Pensions - Articles - Tax cut for higher earners has a pension sting in its tail


Before being made Prime Minister, Boris Johnson floated the idea of increasing the level at which people start paying higher rate income tax from £50,000 to £80,000. We’ll see in the proposed Autumn Budget if he will be prioritising this change.

 This headline grabbing tax cut for many higher earners (although not in Scotland*) would however come with a pension sting in the tail. This is because anyone with earnings, after deducting pension contributions, of between £50k and £80k will lose higher rate pension tax relief, receiving basic rate relief instead. This mean the after tax cost to them will increase. The risk is that if this tempts them to scale back contributions to keep the cost unchanged, they face a 25% drop in their pension pot when they retire.

 Today, the cost to an individual earning £60,000 and paying higher rate income tax of saving £5,000 a year into their pension is £3,000. This is because the Government pays a top up of £2,000 in the form of tax relief at the individual’s highest ‘marginal’ rate of income tax of 40%. But if the individual becomes a basic rate taxpayer, the cost of saving £5,000 into their pension would go up to £4,000 because the Government’s top-up would fall to £1000, based on basic rate income tax of 20%.

 

 See notes below for details on the mechanisms around how pension tax relief is applied under the two alternative ‘relief at source’ and ‘net pay’ methods.

 Steven Cameron, Pensions Director at Aegon said: “Increasing the higher rate income tax threshold from £50,000 to £80,000 will mean individuals earning over £50k will no longer pay 40% tax on that band of earnings. This will no doubt be very welcome and for those earning £80,000, could save them £6,000 a year in income tax. However, it also means those same individuals paying into pensions will no longer qualify for the higher rate tax relief which currently means a £5,000 pension contribution costs them only £3,000 after allowing for income tax savings. If these proposals are implemented, building up the same pot at retirement will cost them £4,000 after tax savings, or an extra £1,000 a year. 

 “While some may be tempted to keep the cost to them at £3,000, this will severely impact their ultimate retirement pot. It would mean the amount going in after adding on Government tax relief would be £3,750, a quarter less than the previous £5,000. This also means the pension fund built up from future contributions and the income it could pay will be a quarter less.

 “If Boris does implement the increase in the higher rate tax threshold, the overall impact will still be an increase in after tax pay. While those contributing to pensions will see less of an increase, we hope this will be recognised as a price worth paying to keep retirement plans on course.”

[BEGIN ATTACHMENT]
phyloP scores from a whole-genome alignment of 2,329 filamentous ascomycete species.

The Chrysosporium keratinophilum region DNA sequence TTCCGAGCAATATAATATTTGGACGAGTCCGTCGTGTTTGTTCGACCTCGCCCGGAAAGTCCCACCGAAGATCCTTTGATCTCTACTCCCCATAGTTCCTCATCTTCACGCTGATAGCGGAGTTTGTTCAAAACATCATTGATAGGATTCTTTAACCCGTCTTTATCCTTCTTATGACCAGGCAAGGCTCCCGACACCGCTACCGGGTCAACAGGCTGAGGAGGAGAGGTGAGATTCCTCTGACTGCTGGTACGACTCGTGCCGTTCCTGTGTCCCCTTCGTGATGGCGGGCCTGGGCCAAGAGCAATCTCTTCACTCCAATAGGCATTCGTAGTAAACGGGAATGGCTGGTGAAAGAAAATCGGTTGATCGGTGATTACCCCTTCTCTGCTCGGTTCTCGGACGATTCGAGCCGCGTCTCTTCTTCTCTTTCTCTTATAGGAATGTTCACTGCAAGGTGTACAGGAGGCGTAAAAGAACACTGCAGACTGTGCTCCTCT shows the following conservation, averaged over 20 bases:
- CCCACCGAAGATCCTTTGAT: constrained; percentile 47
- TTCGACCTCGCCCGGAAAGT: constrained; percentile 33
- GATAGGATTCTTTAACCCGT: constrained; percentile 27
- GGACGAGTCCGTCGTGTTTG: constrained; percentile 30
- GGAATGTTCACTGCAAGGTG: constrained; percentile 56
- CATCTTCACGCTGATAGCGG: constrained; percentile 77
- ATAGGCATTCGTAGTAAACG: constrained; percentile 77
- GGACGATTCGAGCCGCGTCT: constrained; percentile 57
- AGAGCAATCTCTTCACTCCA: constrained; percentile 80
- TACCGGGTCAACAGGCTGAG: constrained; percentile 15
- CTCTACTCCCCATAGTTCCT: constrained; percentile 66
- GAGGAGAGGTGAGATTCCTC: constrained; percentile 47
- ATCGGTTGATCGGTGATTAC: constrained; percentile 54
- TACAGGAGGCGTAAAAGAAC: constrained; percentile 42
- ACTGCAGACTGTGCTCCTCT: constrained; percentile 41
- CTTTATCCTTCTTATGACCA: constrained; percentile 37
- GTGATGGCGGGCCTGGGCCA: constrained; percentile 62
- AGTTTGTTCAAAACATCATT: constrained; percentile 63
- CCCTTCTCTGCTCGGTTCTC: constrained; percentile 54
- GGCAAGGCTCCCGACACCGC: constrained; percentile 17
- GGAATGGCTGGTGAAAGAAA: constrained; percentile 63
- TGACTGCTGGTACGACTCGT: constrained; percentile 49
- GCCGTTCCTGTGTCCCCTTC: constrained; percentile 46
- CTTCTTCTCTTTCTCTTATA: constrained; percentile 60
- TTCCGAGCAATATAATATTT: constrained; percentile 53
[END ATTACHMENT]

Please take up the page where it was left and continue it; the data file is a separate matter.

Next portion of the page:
Notes on the different ways pensions tax relief works
 There are two different ways in which individuals can receive tax relief. This depends on the scheme they are in and the individual can’t change this without changing pension scheme. While the mechanisms are different, the overall result in terms of the ‘cost’ to the individual is the same.

 Relief at Source
 Let’s assume an individual earning £60,000 wants £5,000 to go into their pension. To do this, they currently pay £4,000 to their pension provider. The provider collects tax relief at 20% on the individual’s behalf which adds up to £1,000. This is added to the £4,000, meaning £5,000 is invested in the pension. The individual is however entitled to higher rate tax relief at 40% and can reclaim the extra over the basic rate through their tax return. The extra tax relief adds up to £1,000 which the individual gets back meaning the actual cost to them of having £5,000 paid into their pension is £3,000.

 If the higher rate tax threshold is increased to £80,000, the individual’s marginal rate of income tax is 20%. Their £4,000 is still made up to £5,000 by their provider but the individual is now a basic rate taxpayer and can’t claim the extra £1,000 through their tax return. So the £5,000 contribution now costs them £4,000.

 Net Pay
 Again, let’s assume the individual earning £60,000 wants £5,000 to go into their pension. This is deducted by their employer from their salary before income tax is calculated. At the moment, it reduces their tax by 40% of £5,000, so £2,000. As above, after allowing for tax ‘savings’, the £5,000 contribution costs them £3,000.

 If the higher rate tax threshold is increased to £80,000, the individual will be paying 20% income tax on all of their taxable earnings. So their tax will be reduced by 20% of £5,000, or £1,000. This means their pension contribution now results in less tax saving - £1,000 less. As above, the £5,000 contribution would now cost them £4,000.

 * Differences in Scotland

 The Scottish Government has ‘devolved powers’ to set its own income tax thresholds. When the UK Government previously increased the higher rate threshold to £50,000, the Scottish Government froze it for Scottish taxpayers at £43,430. Scottish taxpayers also pay different rates of income tax.
  

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